Aston Martin CEO Andy Palmer is the sort of guy who loves his job. It’s clear as day, on his face and in his voice, even when he’s jet-lagged after hopping from Europe to California and pressed into glad-handing customers and chatting up reporters, as he was when we sat down with him during Monterey Car Week. And while some automotive chief executives seems more interest in market caps and synergy, Palmer’s love of his job clearly extends directly — and deeply — into the product portfolio. He can quote chapter and verse on the Aston lineup, and isn’t afraid to speak his truth as he sees fit.

Whether it’s his outspoken nature or just the jet lag , he doesn’t mince words when the topic of the DBX crossover, due to be revealed later this year, comes up early on.

“It’s probably the most important car in the history of the company,” he says. 

The crossover, which has only been shown in lightly camouflaged form, is expected to sell like Natty Ice in Ann Arbor on opening day of the football season — at least, by Aston sales numbers. (Which, admittedly, have lagged a bit of late.) But while it may be the brand’s first dalliance into the realm of high-riding vehicles, Palmer says they’re

“We need to be credible” as an SUV, he says. And to hear him tell the tale, the company has pulled it off. Not only will it be able to haul loads with aplomb — he describes its towing capabilities as “boat-able” —  but it’ll also be fairly capable in terms of its off-road abilities. While it’ll pack four-wheel-drive, he says, it still needs to handle, look and sound like an Aston Martin. Deliver that level of performance in a taller, 4WD platform, he says, and “naturally, you’ll have a car that’s pretty adequate on the dirt.” He cites the Porsche Cayenne as the handling benchmark for the DBX.

The Aston Martin DBX, technically wearing a disguise.

Given Aston Martin’s lengthy history of building grand tourers with their engines stuck out front, though, the DBX doesn’t seem nearly as much of a change in direction as the carmaker’s new push into mid-engined speed machines. Yet here they come, three strong at this point: first, the Formula One-inspired Valkyrie hypercar this year, then the 500-unit Valhalla supercar, after which arrives the Vanquish super sports car in 2022. Each of them will pack a turbocharged V6 engine, tuned to varying states of power and outfitted with different levels of electrical assistance.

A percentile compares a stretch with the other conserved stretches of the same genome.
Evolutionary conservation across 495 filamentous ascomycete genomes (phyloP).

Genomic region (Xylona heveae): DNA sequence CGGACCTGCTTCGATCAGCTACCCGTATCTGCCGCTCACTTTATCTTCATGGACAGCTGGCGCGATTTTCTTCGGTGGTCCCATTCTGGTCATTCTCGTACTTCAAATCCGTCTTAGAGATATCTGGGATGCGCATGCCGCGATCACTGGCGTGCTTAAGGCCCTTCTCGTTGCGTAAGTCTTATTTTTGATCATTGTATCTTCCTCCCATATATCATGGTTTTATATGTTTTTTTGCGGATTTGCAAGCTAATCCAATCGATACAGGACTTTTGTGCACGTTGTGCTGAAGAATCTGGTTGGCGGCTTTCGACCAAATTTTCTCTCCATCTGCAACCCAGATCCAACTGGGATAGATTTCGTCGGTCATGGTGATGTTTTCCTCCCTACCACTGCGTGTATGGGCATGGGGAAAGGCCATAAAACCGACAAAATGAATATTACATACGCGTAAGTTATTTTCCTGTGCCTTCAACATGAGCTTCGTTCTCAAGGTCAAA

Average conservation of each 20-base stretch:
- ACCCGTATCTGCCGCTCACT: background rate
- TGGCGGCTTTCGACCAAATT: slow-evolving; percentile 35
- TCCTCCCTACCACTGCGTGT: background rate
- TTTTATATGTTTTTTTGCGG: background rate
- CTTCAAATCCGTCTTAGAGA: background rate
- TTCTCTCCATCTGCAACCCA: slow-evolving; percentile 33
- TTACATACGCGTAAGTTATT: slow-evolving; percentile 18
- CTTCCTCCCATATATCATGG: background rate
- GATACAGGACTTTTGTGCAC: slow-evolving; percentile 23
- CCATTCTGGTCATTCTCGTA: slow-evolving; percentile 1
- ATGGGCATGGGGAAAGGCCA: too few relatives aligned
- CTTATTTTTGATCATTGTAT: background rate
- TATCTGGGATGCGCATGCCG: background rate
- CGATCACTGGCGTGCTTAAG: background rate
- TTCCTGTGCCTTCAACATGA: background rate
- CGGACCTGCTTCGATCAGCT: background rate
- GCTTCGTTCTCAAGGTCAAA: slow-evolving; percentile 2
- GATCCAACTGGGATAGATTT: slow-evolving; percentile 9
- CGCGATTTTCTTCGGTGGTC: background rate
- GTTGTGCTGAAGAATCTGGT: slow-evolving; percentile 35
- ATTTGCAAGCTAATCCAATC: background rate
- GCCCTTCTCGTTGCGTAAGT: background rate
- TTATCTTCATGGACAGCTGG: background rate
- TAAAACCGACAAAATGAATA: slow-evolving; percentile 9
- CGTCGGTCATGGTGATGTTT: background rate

That trickle-down strategy, he says, was very much intentional — both to develop the technology and to prepare the world for the new face of Aston Martin. (As an aside: Speaking of the faces of Aston Martin, Palmer was happy to explain the teeny tiny new headlights being outfitted to those new mid-engined cars: they reduce weight, which has become something of a crusade at the carmaker now that they’ve begun working with the Red Bull F1 team.) The endgame of the entire process, he says, was to create a competitor to the Ferrari 488, Lamborghini Huracan and McLaren 720S that was every bit as capable as them. That meant a lot of development.

The Aston Martin Vantage AMR.

Still, Palmer’s Aston Martin isn’t leaving all the pieces of the past behind. The Vantage, for example, remains a taut two-seater with the motor out front — and, as of later this year, it’ll keep the manual gearbox alive for the brand in the form of the sportier Vantage AMR. That stick shift, Palmer says, is an example of the brand living up to a promise to keep the driver involved and rowing his or her own gears. Oddly enough, while the broader American public has long since given up caring about stick shifts, the CEO says it’s been the U.S. market that has kept demand for the old-school manual alive for the brand. Indeed, demand for manual Astons has been rising as of late, Palmer says, half-jokingly, “maybe because we’re the only manufacturer who offers one.”

And while the Vantage may be keeping the stick shift alive solo for now, that might not be the case forever. Will the manual find its way into any other vehicles in the lineup? Like, say, the sultry DBS Superleggera?

“I could see places,” he says, coyly.